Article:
WeChat has been losing momentum as a content platform for years. As brands suffer traffic loss, mainly on WeChat Official Accounts, many are forced to buy fake views and comments to keep the engagement. Is WeChat dead? How to smartly leverage WeChat for your China marketing in 2023?
In this article, we will take a few brands as examples to analyze their WeChat marketing strategies, success and loss. We will cover international brands of different tiers, from Louis Vuitton, Fendi, Burberry, Ralph Lauren, Lululemon, to Zara, and Uniqlo.
WeChat has lost momentum as a content marketing platform
We analyzed the number of average views of headline articles on WeChat in October 2022. What is worth more attention is the general decline of viewership compared to October 2021.
Well-established fashion brands such as Zara suffered a -42.7% drop in average views. Even the new star Lululemon seems to have lost momentum on WeChat with a -27.1% decrease.
Uniqlo and Louis Vuitton remain at 100k+ views, but keep in mind this data can be misleading as WeChat doesn’t disclose the number of views after 100k (so we can simply say that they both remain at a very high number of views, but can’t actually comment on the change).
Amid this turmoil, Ralph Lauren seems to be doing well, growing at a lovely pace of 38.5% in average views. However, if we look further, there is more under the iceberg.
For example, in some of Ralph Lauren’s WeChat publications, all articles published on the same day gathered exactly the same number of views (for instance: 31,000).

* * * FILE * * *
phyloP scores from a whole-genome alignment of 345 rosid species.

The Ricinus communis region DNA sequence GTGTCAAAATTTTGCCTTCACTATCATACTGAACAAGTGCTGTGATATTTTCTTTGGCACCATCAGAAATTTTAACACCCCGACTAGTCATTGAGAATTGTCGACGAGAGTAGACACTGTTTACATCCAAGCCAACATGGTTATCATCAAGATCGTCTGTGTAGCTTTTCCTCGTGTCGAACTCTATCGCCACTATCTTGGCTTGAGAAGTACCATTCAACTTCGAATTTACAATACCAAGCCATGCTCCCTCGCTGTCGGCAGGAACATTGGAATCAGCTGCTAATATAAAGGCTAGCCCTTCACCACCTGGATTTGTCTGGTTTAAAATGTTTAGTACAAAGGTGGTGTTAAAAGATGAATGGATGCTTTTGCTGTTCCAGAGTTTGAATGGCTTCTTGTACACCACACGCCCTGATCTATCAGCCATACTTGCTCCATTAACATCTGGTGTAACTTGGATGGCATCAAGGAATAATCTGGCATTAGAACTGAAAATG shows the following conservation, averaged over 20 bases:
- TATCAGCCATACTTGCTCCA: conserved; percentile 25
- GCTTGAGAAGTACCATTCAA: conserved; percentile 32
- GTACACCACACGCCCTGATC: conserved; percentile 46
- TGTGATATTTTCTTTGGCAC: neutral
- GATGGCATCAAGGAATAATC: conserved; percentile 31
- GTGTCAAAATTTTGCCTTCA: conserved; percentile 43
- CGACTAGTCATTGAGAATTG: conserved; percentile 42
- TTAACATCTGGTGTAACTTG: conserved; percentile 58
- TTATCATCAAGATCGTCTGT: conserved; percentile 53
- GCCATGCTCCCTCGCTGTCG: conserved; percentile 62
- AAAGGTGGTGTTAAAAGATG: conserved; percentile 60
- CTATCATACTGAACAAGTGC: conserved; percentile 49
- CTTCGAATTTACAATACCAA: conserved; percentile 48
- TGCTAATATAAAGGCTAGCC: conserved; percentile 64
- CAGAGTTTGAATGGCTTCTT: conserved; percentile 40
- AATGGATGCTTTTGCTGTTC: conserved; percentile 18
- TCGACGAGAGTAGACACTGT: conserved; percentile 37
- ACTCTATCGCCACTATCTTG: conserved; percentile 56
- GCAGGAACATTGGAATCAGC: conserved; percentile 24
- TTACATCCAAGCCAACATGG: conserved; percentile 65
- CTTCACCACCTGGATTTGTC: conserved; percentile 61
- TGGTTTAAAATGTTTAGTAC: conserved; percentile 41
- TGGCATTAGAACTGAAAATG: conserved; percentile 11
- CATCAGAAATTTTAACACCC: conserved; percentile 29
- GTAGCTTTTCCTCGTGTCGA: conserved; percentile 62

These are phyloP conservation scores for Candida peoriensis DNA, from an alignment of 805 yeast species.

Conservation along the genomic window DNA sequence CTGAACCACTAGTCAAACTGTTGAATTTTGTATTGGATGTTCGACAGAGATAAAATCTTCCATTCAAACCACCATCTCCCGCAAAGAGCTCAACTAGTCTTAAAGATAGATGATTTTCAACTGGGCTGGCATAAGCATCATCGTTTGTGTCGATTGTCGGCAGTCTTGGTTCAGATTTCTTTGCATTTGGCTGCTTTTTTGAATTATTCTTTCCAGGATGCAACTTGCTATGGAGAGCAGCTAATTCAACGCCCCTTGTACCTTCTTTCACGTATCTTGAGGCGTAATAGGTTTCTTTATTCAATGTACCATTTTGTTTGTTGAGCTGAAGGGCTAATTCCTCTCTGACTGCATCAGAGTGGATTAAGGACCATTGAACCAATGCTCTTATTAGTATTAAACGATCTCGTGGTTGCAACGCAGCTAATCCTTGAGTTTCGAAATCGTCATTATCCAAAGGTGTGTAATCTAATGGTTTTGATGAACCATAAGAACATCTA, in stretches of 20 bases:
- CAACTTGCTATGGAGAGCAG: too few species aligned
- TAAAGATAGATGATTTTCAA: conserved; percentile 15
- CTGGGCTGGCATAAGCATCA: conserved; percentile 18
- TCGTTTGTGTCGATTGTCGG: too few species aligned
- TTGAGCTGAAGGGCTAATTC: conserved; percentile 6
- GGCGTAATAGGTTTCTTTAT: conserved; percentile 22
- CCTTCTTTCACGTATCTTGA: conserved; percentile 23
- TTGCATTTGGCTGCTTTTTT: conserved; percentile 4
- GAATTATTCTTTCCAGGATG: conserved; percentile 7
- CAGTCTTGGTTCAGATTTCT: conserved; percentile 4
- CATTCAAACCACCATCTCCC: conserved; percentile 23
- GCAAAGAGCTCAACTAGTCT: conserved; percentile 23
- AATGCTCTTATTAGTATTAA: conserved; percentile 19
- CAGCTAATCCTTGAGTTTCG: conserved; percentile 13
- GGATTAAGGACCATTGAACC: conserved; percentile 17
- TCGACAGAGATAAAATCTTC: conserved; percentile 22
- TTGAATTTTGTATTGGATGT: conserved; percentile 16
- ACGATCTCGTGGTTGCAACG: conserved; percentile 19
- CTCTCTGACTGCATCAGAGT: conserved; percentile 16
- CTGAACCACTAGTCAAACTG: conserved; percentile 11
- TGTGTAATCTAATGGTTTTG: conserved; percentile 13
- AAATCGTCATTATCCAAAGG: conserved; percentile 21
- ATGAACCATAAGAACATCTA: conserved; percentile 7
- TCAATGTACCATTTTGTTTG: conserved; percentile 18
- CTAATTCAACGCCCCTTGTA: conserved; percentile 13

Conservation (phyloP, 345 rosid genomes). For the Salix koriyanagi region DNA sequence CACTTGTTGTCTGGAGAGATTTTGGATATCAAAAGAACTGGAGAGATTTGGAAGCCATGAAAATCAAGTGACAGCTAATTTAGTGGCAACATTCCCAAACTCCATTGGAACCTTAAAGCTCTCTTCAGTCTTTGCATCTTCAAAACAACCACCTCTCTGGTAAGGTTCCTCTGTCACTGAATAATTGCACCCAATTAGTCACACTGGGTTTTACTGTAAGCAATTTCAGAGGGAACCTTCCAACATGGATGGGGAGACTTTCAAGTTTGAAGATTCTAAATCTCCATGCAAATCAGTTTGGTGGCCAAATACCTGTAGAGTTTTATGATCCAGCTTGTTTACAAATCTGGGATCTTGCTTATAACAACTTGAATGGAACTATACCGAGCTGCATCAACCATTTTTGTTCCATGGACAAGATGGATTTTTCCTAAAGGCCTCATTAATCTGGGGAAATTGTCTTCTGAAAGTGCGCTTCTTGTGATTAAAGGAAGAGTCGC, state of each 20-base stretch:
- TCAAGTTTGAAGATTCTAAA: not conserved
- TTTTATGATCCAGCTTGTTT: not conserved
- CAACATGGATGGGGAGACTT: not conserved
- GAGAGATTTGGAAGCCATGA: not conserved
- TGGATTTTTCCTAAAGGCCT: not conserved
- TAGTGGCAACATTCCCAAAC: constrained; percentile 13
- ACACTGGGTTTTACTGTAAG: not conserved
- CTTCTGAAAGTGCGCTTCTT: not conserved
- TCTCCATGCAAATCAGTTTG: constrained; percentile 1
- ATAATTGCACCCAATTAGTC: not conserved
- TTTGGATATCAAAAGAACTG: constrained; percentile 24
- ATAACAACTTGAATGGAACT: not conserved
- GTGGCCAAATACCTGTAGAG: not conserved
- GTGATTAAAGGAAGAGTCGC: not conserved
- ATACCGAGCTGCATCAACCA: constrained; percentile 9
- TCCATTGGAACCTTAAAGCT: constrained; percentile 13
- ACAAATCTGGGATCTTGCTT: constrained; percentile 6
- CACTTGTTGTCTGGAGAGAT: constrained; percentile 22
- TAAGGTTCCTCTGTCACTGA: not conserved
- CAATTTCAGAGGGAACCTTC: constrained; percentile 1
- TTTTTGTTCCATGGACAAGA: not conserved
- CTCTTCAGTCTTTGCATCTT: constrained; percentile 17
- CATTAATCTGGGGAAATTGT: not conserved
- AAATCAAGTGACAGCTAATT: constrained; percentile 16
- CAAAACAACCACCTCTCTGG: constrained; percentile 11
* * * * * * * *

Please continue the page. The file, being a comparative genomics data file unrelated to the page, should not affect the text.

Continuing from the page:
On WeChat, brands or influencers can include several articles and send them all in one publication. The headline article has a much larger call to action and cover picture, and usually has the highest number of views. The second article manages, at best, 15% – 30% of the headline article’s performance. Although this is no definitive proof, having an equal number of views for the headline and secondary article looks abnormal and may indicate fake numbers.
Fendi’s numbers also seem a bit fishy. All the comments on their accounts receive an “equalitarian” number of 170 likes. In practice, as on all social platforms, top comments should have the highest number of likes. This very uniform distribution of engagement suggests that some of it might have been bought or faked.
Once again, here, we can’t prove whether the engagement on Fendi’s account is fake or not; we do only point to the data.
So, why is this happening?
The truth is, WeChat is losing momentum as a content platform, as it is losing ground against Douyin, Red and other competitors.
So this is happening:
- WeChat gets harder to market on
- Brands’ headquarters don’t always know that (or won’t hear it)
- Unattainable KPIs are set
- Fake views/engagement have to be bought to meet these KPIs
- KPIs are met (thanks to fake views/engagement)
- Higher KPIs are set (while, in the meantime, WeChat only got harder to market on)
- More fake views are bought
And thus, the vicious circle of fake WeChat views is closed. Customers are fooled, brands are fooling themselves, and eventually hurting their sales and brand image with meaningless data that they end up believing.
Conclusion: is WeChat dead for marketers?
No, WeChat is not dead as a marketing platform.
WeChat is a wonderful platform for community engagement. It is still the #1 chat platform in China. It has a vibrant ecosystem of Mini Programs.
Do you want to keep in close touch with a tight group of VIP customers? Use WeChat Groups
Do you want to give your customers outstanding services at their fingertips? Use WeChat Mini Programs
Do you want to offer a private shopping experience to select VIP shoppers? Use WeChat stores
But if you’re trying to gain organic traction through publishing WeChat content, you’re likely fooling yourself. Even worse, you might be pressuring your teams into unethical behavior that will eventually hurt your brand.